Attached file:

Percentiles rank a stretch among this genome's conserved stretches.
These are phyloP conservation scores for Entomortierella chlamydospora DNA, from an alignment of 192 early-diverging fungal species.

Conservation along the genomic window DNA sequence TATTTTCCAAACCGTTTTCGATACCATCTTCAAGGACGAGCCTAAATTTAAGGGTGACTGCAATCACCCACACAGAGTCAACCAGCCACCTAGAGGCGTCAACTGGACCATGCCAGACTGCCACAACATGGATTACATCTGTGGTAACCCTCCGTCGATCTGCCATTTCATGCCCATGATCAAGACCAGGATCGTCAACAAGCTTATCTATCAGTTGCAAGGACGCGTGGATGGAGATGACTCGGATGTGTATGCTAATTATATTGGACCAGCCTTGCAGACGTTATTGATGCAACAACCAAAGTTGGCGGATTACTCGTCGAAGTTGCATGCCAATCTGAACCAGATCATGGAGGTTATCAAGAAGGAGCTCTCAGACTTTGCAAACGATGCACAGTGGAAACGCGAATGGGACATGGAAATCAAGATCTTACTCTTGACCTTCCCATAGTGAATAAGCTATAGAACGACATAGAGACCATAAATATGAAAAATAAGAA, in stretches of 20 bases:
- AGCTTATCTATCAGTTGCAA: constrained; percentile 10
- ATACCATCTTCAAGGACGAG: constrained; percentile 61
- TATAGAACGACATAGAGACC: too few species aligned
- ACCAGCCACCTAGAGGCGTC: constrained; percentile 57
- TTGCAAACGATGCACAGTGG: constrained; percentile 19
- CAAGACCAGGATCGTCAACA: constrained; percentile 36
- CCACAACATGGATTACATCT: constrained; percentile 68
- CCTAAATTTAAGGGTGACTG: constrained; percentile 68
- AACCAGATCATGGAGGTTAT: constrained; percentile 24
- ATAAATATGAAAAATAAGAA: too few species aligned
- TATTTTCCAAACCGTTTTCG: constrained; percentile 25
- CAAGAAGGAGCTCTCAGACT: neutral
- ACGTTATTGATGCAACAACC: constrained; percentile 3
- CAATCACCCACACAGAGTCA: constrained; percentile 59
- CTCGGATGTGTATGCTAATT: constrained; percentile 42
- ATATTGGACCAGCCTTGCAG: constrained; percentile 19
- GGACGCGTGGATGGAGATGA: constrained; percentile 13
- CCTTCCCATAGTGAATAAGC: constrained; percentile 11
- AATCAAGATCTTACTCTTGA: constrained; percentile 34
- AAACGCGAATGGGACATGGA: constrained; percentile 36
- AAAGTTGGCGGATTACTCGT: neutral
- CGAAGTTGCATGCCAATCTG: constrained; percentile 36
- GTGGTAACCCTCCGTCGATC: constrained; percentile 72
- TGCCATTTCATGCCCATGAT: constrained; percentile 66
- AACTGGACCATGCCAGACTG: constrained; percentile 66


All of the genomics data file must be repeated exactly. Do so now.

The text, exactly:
Percentiles rank a stretch among this genome's conserved stretches.
These are phyloP conservation scores for Entomortierella chlamydospora DNA, from an alignment of 192 early-diverging fungal species.

Conservation along the genomic window DNA sequence TATTTTCCAAACCGTTTTCGATACCATCTTCAAGGACGAGCCTAAATTTAAGGGTGACTGCAATCACCCACACAGAGTCAACCAGCCACCTAGAGGCGTCAACTGGACCATGCCAGACTGCCACAACATGGATTACATCTGTGGTAACCCTCCGTCGATCTGCCATTTCATGCCCATGATCAAGACCAGGATCGTCAACAAGCTTATCTATCAGTTGCAAGGACGCGTGGATGGAGATGACTCGGATGTGTATGCTAATTATATTGGACCAGCCTTGCAGACGTTATTGATGCAACAACCAAAGTTGGCGGATTACTCGTCGAAGTTGCATGCCAATCTGAACCAGATCATGGAGGTTATCAAGAAGGAGCTCTCAGACTTTGCAAACGATGCACAGTGGAAACGCGAATGGGACATGGAAATCAAGATCTTACTCTTGACCTTCCCATAGTGAATAAGCTATAGAACGACATAGAGACCATAAATATGAAAAATAAGAA, in stretches of 20 bases:
- AGCTTATCTATCAGTTGCAA: constrained; percentile 10
- ATACCATCTTCAAGGACGAG: constrained; percentile 61
- TATAGAACGACATAGAGACC: too few species aligned
- ACCAGCCACCTAGAGGCGTC: constrained; percentile 57
- TTGCAAACGATGCACAGTGG: constrained; percentile 19
- CAAGACCAGGATCGTCAACA: constrained; percentile 36
- CCACAACATGGATTACATCT: constrained; percentile 68
- CCTAAATTTAAGGGTGACTG: constrained; percentile 68
- AACCAGATCATGGAGGTTAT: constrained; percentile 24
- ATAAATATGAAAAATAAGAA: too few species aligned
- TATTTTCCAAACCGTTTTCG: constrained; percentile 25
- CAAGAAGGAGCTCTCAGACT: neutral
- ACGTTATTGATGCAACAACC: constrained; percentile 3
- CAATCACCCACACAGAGTCA: constrained; percentile 59
- CTCGGATGTGTATGCTAATT: constrained; percentile 42
- ATATTGGACCAGCCTTGCAG: constrained; percentile 19
- GGACGCGTGGATGGAGATGA: constrained; percentile 13
- CCTTCCCATAGTGAATAAGC: constrained; percentile 11
- AATCAAGATCTTACTCTTGA: constrained; percentile 34
- AAACGCGAATGGGACATGGA: constrained; percentile 36
- AAAGTTGGCGGATTACTCGT: neutral
- CGAAGTTGCATGCCAATCTG: constrained; percentile 36
- GTGGTAACCCTCCGTCGATC: constrained; percentile 72
- TGCCATTTCATGCCCATGAT: constrained; percentile 66
- AACTGGACCATGCCAGACTG: constrained; percentile 66